How the pandemic is changing the ways we bury, cremate and mourn our dead

Acoffin of a person who died of COVID-19.
An employee of the Chaudoir funeral house adjusts a Christian cross on a coffin of a person who died of COVID-19 at the company's morgue in Namur, Belgium, on Monday before the funeral ceremony. Relatives would not attend the burial for sanitary reasons.
John Thys | AFP via Getty Images

The way we mourn our loved ones has changed.

There are now burials without a crowd. We grieve without hugs. And we celebrate the lives of our loved ones on video.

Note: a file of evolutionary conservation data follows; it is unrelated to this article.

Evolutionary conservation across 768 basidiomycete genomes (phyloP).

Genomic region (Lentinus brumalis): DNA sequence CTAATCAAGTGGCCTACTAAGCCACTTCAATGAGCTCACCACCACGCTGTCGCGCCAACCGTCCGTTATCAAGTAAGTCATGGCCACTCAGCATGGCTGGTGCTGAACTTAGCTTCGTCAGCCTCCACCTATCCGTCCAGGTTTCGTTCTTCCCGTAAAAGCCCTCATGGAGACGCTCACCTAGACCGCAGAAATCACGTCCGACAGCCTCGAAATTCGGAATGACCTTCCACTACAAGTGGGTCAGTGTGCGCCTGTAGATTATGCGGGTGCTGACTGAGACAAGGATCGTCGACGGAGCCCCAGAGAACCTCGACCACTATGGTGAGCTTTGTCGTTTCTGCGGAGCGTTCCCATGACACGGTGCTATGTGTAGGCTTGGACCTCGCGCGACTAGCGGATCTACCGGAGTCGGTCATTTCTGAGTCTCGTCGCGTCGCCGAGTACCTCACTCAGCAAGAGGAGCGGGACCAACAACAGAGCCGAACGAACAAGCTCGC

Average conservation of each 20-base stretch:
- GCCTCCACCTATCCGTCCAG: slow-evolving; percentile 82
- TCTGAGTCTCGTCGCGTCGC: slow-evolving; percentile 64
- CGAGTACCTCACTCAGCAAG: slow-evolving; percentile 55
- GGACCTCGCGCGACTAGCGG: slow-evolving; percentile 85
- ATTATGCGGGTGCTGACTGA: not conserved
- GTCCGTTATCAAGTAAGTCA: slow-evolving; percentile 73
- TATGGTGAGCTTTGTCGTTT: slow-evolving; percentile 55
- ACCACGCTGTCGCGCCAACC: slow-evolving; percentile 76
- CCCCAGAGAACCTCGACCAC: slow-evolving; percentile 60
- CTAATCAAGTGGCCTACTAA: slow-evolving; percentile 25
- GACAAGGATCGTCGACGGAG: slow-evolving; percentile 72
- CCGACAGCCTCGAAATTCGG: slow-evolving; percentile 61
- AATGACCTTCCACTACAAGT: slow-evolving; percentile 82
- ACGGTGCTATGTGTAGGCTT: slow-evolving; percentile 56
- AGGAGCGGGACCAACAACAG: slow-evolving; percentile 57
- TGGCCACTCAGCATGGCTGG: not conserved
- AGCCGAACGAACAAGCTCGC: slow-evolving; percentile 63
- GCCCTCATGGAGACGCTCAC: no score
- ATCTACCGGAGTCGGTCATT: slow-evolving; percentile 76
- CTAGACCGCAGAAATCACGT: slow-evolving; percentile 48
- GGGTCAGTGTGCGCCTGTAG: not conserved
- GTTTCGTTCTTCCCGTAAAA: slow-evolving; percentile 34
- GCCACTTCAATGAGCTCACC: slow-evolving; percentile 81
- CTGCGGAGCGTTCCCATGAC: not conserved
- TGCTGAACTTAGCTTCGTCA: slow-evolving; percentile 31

Our rituals of loss are important to the families and friends left behind, but they have either stopped happening or become nearly unrecognizable.

How has the funeral industry adapted? 


Margaret Brooks is a funeral director and co-owner of Brooks Funeral Home in St. Paul.

Rabbi Marcia Zimmerman is the Senior Rabbi at Temple Israel in Minneapolis.

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